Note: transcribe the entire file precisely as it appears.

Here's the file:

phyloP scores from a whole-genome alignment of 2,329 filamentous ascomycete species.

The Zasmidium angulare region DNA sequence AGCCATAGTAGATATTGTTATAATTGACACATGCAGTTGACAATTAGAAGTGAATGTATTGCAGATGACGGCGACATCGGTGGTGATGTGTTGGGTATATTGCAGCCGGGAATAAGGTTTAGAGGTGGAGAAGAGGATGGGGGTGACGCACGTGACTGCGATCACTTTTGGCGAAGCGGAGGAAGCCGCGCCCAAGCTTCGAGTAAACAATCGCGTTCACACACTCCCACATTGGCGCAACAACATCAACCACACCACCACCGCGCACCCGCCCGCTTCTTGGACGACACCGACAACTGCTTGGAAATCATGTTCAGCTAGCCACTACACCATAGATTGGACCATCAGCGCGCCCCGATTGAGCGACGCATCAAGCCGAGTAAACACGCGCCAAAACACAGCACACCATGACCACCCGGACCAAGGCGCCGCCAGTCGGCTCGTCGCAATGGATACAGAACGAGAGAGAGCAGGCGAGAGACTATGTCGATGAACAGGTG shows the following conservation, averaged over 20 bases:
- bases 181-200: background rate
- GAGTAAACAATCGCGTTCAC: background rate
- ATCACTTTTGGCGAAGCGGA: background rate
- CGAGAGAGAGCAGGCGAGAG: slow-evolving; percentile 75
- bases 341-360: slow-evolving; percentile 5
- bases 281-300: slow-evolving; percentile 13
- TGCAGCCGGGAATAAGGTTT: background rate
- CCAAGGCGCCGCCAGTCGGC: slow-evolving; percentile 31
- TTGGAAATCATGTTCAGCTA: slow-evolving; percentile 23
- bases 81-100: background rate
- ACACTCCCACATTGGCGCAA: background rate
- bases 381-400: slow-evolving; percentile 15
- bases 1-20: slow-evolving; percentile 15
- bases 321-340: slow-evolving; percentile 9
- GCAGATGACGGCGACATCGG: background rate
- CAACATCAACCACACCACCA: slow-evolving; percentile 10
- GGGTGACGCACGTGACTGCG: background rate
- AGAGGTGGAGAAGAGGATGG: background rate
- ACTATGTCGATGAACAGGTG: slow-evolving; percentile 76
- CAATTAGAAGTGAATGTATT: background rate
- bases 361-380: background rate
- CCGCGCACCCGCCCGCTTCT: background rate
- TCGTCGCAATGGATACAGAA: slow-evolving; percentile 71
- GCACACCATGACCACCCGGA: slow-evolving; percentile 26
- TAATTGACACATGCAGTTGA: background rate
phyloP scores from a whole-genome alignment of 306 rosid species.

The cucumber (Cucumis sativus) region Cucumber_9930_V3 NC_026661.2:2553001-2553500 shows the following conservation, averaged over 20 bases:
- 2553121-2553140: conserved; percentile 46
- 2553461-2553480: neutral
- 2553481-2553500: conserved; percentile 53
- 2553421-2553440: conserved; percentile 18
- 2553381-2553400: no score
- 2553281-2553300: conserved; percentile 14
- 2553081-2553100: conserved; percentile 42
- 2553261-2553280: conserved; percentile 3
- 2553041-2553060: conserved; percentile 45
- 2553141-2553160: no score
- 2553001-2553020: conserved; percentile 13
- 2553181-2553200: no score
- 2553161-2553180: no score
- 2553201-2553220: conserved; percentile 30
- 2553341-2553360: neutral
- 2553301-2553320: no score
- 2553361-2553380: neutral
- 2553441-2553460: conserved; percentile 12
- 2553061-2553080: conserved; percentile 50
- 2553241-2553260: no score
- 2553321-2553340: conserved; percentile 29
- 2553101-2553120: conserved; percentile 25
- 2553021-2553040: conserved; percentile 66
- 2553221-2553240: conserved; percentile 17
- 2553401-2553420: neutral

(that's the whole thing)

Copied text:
phyloP scores from a whole-genome alignment of 2,329 filamentous ascomycete species.

The Zasmidium angulare region DNA sequence AGCCATAGTAGATATTGTTATAATTGACACATGCAGTTGACAATTAGAAGTGAATGTATTGCAGATGACGGCGACATCGGTGGTGATGTGTTGGGTATATTGCAGCCGGGAATAAGGTTTAGAGGTGGAGAAGAGGATGGGGGTGACGCACGTGACTGCGATCACTTTTGGCGAAGCGGAGGAAGCCGCGCCCAAGCTTCGAGTAAACAATCGCGTTCACACACTCCCACATTGGCGCAACAACATCAACCACACCACCACCGCGCACCCGCCCGCTTCTTGGACGACACCGACAACTGCTTGGAAATCATGTTCAGCTAGCCACTACACCATAGATTGGACCATCAGCGCGCCCCGATTGAGCGACGCATCAAGCCGAGTAAACACGCGCCAAAACACAGCACACCATGACCACCCGGACCAAGGCGCCGCCAGTCGGCTCGTCGCAATGGATACAGAACGAGAGAGAGCAGGCGAGAGACTATGTCGATGAACAGGTG shows the following conservation, averaged over 20 bases:
- bases 181-200: background rate
- GAGTAAACAATCGCGTTCAC: background rate
- ATCACTTTTGGCGAAGCGGA: background rate
- CGAGAGAGAGCAGGCGAGAG: slow-evolving; percentile 75
- bases 341-360: slow-evolving; percentile 5
- bases 281-300: slow-evolving; percentile 13
- TGCAGCCGGGAATAAGGTTT: background rate
- CCAAGGCGCCGCCAGTCGGC: slow-evolving; percentile 31
- TTGGAAATCATGTTCAGCTA: slow-evolving; percentile 23
- bases 81-100: background rate
- ACACTCCCACATTGGCGCAA: background rate
- bases 381-400: slow-evolving; percentile 15
- bases 1-20: slow-evolving; percentile 15
- bases 321-340: slow-evolving; percentile 9
- GCAGATGACGGCGACATCGG: background rate
- CAACATCAACCACACCACCA: slow-evolving; percentile 10
- GGGTGACGCACGTGACTGCG: background rate
- AGAGGTGGAGAAGAGGATGG: background rate
- ACTATGTCGATGAACAGGTG: slow-evolving; percentile 76
- CAATTAGAAGTGAATGTATT: background rate
- bases 361-380: background rate
- CCGCGCACCCGCCCGCTTCT: background rate
- TCGTCGCAATGGATACAGAA: slow-evolving; percentile 71
- GCACACCATGACCACCCGGA: slow-evolving; percentile 26
- TAATTGACACATGCAGTTGA: background rate
phyloP scores from a whole-genome alignment of 306 rosid species.

The cucumber (Cucumis sativus) region Cucumber_9930_V3 NC_026661.2:2553001-2553500 shows the following conservation, averaged over 20 bases:
- 2553121-2553140: conserved; percentile 46
- 2553461-2553480: neutral
- 2553481-2553500: conserved; percentile 53
- 2553421-2553440: conserved; percentile 18
- 2553381-2553400: no score
- 2553281-2553300: conserved; percentile 14
- 2553081-2553100: conserved; percentile 42
- 2553261-2553280: conserved; percentile 3
- 2553041-2553060: conserved; percentile 45
- 2553141-2553160: no score
- 2553001-2553020: conserved; percentile 13
- 2553181-2553200: no score
- 2553161-2553180: no score
- 2553201-2553220: conserved; percentile 30
- 2553341-2553360: neutral
- 2553301-2553320: no score
- 2553361-2553380: neutral
- 2553441-2553460: conserved; percentile 12
- 2553061-2553080: conserved; percentile 50
- 2553241-2553260: no score
- 2553321-2553340: conserved; percentile 29
- 2553101-2553120: conserved; percentile 25
- 2553021-2553040: conserved; percentile 66
- 2553221-2553240: conserved; percentile 17
- 2553401-2553420: neutral